LEDs Magazine News & Insights 21 Apr 2021 – Editor’s Column

April 21, 2021

Welcome to the LEDs Magazine News & Insights newsletter for Apr. 21, 2021. The long-awaited debut of mini/micro LED technology from Apple mercifully arrived yesterday. Now we can all exhale 😊. Some of the Apple fan boys have expected the technology to debut in a watch or tablet product for two years.

We didn’t cover the Apple event in a dedicated article because little of it was LED related. The 12.9-in. iPad Pro uses mini LEDs to backlight what Apple now calls the Liquid Retina display — an LCD with higher brightness and improved contrast ratio. For background, see our story on mini and micro LED technology following CES last year.

We do have an auto technology news story for this week that arguably might be considered a mini-LED story. I must say that thought did not occur to me as I wrote the story about Samsung’s PixCell headlamp module. But doing some quick math, the long side of the pixels in the LED device measure only 0.675 mm. That’s getting to mini-LED scale.

Still, the story is in the functionality. The LED module has 100 individually-controllable pixels and comes mounted on a printed-circuit board (PCB) that includes the driver components needed for such control. The design enables adaptive drive beam control in headlamps. Moreover, it enables much smaller form factors for LED headlamp assemblies.

I’ve griped in two recent newsletters about coming attractions in the next issue of the magazine, and yes, the April/May issue is now available for perusal on the digital magazine platform. The content has also been posted in HTML format. But here I find myself with a busy news week and the conundrum of what else to mention in this column.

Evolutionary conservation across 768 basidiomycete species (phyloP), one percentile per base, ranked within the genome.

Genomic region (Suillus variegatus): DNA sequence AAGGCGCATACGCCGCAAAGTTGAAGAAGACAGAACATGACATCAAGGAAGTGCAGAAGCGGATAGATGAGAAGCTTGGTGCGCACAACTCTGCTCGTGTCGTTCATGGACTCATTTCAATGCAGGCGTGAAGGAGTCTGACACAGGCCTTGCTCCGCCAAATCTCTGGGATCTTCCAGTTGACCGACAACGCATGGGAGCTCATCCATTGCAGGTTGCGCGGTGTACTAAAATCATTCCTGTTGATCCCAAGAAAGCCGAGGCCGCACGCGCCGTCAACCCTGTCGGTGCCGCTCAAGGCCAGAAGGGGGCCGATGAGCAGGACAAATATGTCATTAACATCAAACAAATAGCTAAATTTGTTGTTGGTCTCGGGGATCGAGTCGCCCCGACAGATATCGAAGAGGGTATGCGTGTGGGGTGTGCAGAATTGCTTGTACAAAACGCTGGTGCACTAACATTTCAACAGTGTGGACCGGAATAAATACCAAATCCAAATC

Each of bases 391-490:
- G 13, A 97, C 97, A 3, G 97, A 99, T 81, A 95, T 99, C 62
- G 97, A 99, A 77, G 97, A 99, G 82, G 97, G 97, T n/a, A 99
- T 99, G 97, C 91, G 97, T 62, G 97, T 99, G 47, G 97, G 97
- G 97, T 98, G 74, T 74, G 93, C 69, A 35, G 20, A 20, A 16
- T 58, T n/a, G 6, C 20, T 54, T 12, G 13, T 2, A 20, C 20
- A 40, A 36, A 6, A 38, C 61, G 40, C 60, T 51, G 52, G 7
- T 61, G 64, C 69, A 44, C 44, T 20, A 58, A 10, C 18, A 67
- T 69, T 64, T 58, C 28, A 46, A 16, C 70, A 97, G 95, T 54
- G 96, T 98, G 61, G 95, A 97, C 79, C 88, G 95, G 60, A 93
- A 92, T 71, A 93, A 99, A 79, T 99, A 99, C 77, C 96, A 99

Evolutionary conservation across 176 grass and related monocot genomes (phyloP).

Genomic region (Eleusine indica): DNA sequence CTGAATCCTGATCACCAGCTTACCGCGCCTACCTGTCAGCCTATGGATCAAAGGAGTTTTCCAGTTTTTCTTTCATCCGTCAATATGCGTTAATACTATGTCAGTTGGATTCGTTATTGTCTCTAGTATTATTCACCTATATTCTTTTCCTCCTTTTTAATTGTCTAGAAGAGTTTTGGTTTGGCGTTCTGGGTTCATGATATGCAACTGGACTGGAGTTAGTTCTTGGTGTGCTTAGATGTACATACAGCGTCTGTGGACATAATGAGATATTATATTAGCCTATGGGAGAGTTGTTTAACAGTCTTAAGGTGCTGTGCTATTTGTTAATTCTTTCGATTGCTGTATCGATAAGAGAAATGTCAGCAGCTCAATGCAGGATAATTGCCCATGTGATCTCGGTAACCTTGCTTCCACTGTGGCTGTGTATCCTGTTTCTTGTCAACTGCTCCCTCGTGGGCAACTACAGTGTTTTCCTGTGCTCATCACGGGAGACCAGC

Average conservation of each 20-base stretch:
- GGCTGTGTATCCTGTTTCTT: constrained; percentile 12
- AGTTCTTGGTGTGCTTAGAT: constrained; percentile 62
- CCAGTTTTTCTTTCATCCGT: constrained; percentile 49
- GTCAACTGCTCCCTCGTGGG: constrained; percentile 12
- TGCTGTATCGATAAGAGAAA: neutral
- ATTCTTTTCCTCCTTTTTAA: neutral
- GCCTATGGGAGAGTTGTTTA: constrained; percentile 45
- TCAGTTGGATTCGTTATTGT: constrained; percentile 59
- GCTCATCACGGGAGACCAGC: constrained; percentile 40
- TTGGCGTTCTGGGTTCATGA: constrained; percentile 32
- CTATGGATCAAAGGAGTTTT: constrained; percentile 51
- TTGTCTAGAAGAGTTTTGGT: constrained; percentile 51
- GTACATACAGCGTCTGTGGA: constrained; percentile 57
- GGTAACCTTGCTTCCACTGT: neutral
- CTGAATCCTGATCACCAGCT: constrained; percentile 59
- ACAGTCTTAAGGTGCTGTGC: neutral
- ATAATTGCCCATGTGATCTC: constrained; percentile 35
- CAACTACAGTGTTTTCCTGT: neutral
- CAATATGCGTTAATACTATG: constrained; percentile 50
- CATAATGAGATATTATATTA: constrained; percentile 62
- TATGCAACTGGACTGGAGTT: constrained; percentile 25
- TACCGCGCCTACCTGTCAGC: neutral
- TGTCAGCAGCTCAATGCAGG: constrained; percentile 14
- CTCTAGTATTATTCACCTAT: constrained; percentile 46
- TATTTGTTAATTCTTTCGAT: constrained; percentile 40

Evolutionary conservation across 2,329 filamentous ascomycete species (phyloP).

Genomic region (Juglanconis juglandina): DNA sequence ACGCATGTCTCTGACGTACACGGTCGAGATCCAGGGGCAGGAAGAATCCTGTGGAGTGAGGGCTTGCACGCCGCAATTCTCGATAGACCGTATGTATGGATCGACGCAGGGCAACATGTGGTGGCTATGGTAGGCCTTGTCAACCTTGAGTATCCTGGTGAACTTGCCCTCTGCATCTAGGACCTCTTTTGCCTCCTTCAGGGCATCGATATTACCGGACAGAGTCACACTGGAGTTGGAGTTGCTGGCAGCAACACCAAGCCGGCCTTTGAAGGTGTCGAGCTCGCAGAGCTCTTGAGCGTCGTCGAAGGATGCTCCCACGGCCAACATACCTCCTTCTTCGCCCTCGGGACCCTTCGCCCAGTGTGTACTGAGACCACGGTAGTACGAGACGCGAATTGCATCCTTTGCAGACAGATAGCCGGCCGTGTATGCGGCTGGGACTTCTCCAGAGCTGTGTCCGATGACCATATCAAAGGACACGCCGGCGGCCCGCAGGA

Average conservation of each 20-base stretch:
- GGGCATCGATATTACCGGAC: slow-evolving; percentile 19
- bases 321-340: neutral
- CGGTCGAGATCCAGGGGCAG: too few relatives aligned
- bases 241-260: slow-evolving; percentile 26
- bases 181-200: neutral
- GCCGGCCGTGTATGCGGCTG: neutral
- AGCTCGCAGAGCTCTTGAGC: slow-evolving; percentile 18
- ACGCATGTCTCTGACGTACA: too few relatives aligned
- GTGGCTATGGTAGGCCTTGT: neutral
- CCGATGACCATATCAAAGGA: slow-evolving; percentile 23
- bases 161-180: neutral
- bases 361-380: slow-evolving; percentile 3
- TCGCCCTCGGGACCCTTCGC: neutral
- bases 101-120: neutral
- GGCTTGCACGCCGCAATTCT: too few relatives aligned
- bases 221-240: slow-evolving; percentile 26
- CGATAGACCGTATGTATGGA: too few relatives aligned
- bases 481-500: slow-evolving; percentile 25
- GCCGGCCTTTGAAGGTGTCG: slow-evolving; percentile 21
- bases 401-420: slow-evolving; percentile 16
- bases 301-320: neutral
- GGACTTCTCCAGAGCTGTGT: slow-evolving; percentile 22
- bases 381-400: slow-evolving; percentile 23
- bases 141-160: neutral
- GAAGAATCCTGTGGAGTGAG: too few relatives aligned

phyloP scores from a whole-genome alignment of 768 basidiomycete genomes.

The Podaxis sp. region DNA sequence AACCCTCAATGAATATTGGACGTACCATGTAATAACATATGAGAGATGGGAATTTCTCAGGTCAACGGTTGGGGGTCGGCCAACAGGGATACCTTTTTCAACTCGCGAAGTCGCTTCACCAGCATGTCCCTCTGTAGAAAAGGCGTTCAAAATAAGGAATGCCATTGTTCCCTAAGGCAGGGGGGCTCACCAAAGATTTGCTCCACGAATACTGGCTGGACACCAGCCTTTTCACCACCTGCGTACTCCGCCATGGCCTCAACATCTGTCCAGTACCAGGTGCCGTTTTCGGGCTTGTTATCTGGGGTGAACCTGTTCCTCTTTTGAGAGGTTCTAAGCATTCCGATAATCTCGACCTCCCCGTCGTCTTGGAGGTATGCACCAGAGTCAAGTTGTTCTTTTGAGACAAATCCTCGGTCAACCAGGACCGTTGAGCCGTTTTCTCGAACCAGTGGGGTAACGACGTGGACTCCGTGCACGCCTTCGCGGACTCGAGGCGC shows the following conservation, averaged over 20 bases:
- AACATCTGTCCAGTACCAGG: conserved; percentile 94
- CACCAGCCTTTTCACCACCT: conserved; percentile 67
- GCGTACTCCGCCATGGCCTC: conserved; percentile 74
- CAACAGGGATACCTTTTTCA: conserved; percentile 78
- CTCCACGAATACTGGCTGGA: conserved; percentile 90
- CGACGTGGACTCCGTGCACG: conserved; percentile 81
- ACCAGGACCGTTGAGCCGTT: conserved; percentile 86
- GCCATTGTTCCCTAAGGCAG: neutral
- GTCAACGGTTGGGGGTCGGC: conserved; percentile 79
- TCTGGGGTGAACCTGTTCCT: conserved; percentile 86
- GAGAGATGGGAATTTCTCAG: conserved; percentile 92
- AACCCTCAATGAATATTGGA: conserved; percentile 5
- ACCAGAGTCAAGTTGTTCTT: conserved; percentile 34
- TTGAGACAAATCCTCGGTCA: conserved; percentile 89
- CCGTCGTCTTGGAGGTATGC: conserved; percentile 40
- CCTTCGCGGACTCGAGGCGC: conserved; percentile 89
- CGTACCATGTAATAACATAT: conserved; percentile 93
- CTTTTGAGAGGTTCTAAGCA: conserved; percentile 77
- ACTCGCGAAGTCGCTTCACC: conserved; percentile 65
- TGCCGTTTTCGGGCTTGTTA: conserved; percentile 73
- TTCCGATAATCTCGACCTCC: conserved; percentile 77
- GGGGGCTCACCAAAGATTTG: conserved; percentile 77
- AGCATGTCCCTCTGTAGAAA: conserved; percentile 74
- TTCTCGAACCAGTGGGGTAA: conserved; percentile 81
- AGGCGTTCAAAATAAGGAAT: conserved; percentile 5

I would suggest that you read about the latest Pacific Northwest National Laboratory (PNNL) work on behalf of the DOE. The focus was tunable spectra in a simulated hospital patient room setting. The first phase of the study focused on nurses working in such a space and yielded mixed results. Later we will learn about how patients respond, and I would predict that phase of experiments will yield more dramatic results.

I’ll close this week with my column for the issue and a news article from this week focused on hurdling the barriers to wider adoption of connected solid-state lighting (SSL). In my issue column, I suggested that there was no easy way forward on dealing with the fractured landscape of connected lighting, which leads to an inherent interoperability obstacle. Looking back, it almost seems as if I was suggesting the industry give up on network connectivity, but that was not my intention. I meant to suggest that data and protocol standardization could help even as different physical networks are in play.

And recent news from the DALI Alliance is really heading down that exact path. Bluetooth and Zigbee Gateways to DALI will enable different physical networks to coexist while control and data protocols and formats traverse the different network types.

You will find many more stories of interest in the body of today’s newsletter. And always feel free to contact me to discuss content we post or to pitch a contributed article.

- Maury Wright, (858) 748-6785, [email protected]